. George Seymour. c. 1883-84. Source: Watson, “The Lower Thames —III,” 256.
Mr. Seymour has given us a true Thames picture in his drawing of Southwark Bridge (4). In this sweeping sketch the whole character of this portion of the river is expressed: always crowded at the side by boats and wherries, always blocked in the middle by a chain of barges, always that busy little steamer hurrying towards the Pool, always, too, that confusing atmosphere which bathes warehouses and wharves in beautiful colour, and adds mystery to the magnificence of St. Paul's. Less touching, but equally full of character, is the long reach of buildings which succeeds — massive and business-like, lacking poetry, but very expressive of what is, after all, the chief distinction of our wonderful Thames, that vast commerce which makes it the greatest port in the world. Last of all, at our journey's end to-day, we are brought A'cry near to the work-a-day world in the picture of St. Paul's from the river; but here we are confronted with one of the finest sights that our river has to show. It is at once quaint and majestic, this wonderful group of many-storeyed warehouses over which the masterpiece of Sir Christopher Wren stands dominant. One of the fanciful derivations of the name of London is from "a city on a hill," and here the hill stands before us, crowned with its great cathedral, with its huge cross lifting up towards the eternal stars.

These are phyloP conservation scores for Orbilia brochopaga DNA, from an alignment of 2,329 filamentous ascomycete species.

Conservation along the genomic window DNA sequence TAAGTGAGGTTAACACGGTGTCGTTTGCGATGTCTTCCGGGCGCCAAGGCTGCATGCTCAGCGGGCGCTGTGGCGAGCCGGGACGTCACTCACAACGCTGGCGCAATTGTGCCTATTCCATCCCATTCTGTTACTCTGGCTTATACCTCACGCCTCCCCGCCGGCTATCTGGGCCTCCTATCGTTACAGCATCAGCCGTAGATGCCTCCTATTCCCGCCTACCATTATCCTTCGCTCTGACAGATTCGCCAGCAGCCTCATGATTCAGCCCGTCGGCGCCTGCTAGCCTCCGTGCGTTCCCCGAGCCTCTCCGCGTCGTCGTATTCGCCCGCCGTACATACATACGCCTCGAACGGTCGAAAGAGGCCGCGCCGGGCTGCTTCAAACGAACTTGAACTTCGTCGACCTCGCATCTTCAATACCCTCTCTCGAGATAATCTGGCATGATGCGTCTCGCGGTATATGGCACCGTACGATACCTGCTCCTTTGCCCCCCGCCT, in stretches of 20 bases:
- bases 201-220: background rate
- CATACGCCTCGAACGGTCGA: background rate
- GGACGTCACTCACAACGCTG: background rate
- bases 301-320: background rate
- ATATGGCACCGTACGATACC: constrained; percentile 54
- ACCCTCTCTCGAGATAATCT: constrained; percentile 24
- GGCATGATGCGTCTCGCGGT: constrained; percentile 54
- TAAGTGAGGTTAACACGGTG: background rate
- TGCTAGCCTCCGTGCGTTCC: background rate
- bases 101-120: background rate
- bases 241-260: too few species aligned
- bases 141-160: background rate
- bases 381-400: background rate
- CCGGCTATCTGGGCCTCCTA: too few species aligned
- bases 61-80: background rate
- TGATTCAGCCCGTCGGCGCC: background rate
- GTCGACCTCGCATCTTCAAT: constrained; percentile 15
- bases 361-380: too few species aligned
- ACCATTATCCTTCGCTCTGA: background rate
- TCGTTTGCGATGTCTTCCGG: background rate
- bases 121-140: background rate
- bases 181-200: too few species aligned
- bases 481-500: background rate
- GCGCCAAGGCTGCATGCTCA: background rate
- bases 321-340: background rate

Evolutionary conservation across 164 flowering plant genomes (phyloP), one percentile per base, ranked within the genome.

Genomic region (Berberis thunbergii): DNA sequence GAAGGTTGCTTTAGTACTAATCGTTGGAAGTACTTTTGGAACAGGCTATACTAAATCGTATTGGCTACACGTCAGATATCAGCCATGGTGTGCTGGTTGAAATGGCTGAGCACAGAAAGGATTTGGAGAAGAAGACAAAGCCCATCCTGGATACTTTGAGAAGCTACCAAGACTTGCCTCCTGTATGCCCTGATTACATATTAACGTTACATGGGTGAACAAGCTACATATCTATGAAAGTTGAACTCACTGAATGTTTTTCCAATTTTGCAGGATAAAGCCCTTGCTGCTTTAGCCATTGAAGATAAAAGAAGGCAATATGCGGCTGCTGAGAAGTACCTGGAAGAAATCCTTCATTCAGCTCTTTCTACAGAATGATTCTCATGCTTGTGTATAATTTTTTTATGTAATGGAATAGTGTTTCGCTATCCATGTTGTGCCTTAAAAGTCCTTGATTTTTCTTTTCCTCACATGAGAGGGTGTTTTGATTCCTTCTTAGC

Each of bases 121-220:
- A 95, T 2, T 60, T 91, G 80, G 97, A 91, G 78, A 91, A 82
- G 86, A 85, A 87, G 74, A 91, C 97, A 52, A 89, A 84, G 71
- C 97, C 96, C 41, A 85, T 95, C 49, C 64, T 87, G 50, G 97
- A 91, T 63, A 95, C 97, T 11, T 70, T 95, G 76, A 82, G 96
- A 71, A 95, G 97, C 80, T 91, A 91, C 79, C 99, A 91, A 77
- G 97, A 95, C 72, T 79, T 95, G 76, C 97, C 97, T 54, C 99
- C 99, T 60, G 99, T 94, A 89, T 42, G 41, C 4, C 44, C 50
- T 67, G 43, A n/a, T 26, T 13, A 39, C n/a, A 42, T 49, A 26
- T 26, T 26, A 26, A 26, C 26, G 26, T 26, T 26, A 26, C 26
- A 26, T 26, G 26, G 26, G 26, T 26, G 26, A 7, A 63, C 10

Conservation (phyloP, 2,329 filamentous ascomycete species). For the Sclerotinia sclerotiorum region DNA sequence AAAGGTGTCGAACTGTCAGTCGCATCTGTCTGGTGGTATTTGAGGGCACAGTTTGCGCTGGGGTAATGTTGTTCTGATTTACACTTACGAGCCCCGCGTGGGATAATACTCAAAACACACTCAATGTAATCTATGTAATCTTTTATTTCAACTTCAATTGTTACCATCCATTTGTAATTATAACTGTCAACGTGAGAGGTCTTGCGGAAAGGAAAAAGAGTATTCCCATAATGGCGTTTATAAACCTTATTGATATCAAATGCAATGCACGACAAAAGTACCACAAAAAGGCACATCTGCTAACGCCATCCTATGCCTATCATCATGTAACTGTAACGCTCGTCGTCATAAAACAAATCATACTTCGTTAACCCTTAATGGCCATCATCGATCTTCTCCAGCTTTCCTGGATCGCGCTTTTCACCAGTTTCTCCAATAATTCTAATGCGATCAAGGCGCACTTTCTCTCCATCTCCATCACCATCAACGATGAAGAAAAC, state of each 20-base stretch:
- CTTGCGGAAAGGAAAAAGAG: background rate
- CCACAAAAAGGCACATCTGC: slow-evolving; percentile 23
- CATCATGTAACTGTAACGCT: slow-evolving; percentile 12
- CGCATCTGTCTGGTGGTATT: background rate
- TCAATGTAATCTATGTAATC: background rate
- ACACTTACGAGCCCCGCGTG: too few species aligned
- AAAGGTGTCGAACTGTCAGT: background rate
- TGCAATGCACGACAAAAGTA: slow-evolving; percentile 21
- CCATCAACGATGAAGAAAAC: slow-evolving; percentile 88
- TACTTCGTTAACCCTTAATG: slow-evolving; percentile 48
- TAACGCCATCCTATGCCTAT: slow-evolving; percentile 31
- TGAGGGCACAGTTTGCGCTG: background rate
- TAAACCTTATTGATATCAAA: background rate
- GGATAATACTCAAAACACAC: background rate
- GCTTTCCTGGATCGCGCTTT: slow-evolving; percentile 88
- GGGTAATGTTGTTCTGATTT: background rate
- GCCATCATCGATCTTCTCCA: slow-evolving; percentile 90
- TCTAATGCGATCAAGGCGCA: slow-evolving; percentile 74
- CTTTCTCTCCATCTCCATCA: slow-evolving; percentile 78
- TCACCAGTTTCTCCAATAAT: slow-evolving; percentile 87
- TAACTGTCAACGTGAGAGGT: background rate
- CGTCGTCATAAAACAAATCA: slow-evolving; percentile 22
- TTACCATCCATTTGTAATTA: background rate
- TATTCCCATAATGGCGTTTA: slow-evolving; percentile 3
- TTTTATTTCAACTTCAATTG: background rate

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Watson, Aaron. “The Lower Thames —III.” The Magazine of Art. 7: (1883-84): 107-114. Internet Archive version of a copy in the University of Toronto Library. Web. 8 November 2014
Last modified 14 November 2014